GPS systems in Israeli airspace were "mysteriously disrupted", but the country has put measures in place to allow safe landings and takeoffs at its main international airport, according to Reuters.
The Israel Airports Authority (IAA) made an announcement following a report on Tuesday by the International Federation of Air Line Pilots' Associations (IFALPA) that many pilots had somehow lost satellite signals from the Global Positioning System around Tel Aviv's Ben Gurion Airport.
An IAA statement confirmed that the disruption only affected airborne crews and not terrestrial navigation systems. They said there had been GPS disruptions "for approximately the past three weeks".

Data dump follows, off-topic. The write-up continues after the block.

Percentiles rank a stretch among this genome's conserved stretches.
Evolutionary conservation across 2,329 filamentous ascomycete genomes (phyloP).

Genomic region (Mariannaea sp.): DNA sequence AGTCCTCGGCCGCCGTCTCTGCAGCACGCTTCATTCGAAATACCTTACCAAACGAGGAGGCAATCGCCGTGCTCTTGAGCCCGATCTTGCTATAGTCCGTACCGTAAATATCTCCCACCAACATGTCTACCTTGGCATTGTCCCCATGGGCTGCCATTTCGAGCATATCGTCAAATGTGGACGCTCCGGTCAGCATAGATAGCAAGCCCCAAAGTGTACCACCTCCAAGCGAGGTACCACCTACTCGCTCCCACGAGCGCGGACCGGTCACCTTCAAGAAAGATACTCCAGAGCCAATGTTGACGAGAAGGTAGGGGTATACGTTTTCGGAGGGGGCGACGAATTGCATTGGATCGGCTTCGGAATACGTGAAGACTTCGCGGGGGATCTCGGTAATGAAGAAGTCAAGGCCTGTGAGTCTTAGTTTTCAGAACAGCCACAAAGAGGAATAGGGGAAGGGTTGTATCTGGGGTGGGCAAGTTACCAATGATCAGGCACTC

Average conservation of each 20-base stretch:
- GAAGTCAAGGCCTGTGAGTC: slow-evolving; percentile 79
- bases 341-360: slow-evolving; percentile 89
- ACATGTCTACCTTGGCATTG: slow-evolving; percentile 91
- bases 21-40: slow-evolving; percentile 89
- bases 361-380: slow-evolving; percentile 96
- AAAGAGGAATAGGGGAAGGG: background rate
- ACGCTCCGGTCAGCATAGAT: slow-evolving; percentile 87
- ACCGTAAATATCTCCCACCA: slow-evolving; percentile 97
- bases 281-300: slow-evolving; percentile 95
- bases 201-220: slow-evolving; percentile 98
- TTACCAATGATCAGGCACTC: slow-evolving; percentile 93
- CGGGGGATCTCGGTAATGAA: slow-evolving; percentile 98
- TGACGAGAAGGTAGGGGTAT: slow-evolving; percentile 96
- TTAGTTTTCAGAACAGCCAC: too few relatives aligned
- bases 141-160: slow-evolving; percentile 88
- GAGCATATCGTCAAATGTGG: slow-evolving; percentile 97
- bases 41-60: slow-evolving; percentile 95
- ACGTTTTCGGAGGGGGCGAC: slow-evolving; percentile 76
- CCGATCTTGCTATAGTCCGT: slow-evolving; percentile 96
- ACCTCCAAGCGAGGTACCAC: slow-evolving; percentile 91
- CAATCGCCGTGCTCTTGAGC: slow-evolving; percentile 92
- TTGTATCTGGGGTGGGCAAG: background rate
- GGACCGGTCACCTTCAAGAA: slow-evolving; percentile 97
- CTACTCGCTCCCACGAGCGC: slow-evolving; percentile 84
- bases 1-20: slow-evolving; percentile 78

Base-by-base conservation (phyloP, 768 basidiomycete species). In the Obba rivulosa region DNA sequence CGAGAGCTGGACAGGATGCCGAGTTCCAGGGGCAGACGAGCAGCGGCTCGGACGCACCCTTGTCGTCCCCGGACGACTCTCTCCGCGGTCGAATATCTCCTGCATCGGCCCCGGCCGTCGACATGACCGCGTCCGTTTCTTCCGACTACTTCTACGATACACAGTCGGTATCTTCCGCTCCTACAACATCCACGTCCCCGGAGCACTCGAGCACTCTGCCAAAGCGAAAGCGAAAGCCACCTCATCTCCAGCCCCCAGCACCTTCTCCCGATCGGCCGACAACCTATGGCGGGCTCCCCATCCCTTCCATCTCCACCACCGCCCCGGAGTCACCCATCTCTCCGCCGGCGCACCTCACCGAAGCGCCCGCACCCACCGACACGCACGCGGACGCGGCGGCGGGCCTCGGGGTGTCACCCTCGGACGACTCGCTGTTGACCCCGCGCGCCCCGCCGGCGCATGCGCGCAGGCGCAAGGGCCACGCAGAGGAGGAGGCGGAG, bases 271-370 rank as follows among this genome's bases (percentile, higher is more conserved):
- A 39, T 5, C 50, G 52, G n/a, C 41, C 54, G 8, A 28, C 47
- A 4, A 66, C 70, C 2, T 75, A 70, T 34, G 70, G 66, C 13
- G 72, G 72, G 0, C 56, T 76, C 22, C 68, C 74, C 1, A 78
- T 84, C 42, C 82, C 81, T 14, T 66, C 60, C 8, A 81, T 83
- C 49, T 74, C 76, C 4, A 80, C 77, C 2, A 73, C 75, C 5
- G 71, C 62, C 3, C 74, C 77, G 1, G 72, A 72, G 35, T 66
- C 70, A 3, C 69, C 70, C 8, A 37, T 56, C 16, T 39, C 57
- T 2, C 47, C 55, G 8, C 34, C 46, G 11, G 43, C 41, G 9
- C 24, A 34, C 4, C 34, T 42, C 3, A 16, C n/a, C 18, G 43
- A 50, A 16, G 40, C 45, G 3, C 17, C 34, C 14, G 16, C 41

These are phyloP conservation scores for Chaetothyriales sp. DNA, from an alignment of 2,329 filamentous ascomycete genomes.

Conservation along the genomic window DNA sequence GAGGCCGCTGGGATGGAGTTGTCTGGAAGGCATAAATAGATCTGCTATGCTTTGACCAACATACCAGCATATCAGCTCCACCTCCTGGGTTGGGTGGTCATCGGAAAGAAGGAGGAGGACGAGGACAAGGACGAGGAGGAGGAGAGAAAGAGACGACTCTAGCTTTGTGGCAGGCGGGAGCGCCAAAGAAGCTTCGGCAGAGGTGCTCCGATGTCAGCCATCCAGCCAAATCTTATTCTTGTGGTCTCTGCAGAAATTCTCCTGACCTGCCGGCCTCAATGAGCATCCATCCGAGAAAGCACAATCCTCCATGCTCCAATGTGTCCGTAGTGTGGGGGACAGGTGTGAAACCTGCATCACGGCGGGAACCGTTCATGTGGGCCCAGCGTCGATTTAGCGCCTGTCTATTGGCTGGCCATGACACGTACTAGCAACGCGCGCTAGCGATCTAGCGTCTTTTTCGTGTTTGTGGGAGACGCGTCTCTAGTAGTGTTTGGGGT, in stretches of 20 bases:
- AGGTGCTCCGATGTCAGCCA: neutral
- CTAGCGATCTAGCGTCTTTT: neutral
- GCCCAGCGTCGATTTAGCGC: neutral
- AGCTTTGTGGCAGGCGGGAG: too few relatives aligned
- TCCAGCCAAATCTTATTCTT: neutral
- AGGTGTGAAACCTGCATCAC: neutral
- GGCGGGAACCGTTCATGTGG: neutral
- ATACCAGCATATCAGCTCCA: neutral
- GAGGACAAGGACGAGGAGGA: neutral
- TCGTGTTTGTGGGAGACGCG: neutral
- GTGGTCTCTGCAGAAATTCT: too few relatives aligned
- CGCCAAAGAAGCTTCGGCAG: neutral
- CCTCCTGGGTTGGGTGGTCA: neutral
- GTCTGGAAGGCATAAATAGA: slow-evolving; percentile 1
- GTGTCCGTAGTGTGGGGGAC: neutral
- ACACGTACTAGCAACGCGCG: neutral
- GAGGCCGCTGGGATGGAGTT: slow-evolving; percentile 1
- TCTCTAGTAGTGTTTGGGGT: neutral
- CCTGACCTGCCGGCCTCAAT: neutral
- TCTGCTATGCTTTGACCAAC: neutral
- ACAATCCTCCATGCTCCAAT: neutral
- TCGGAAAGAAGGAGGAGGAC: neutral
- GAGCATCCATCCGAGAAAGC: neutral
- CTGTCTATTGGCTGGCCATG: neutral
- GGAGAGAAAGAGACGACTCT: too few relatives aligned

Israeli authorities have been working to locate the source of the problem, but so far haven’t been able to. An IAA spokesperson, when asked if they had found an explanation, simply said: "No. I don't know."
“At no stage has there been a safety incident stemming from the GPS disruption in the context of the precision of navigation and flight corridors."
The Israeli Defense Ministry, when asked for comment, said that the disruption was "an IAA matter." According to YnetNews, Israeli Army Radio reported that the disruption was a result of a satellite signal jammer used by the Russian military at Hmeimim Air Base base in Syria.
“It’s fake news, we can’t take it seriously,” said a Russian source in response.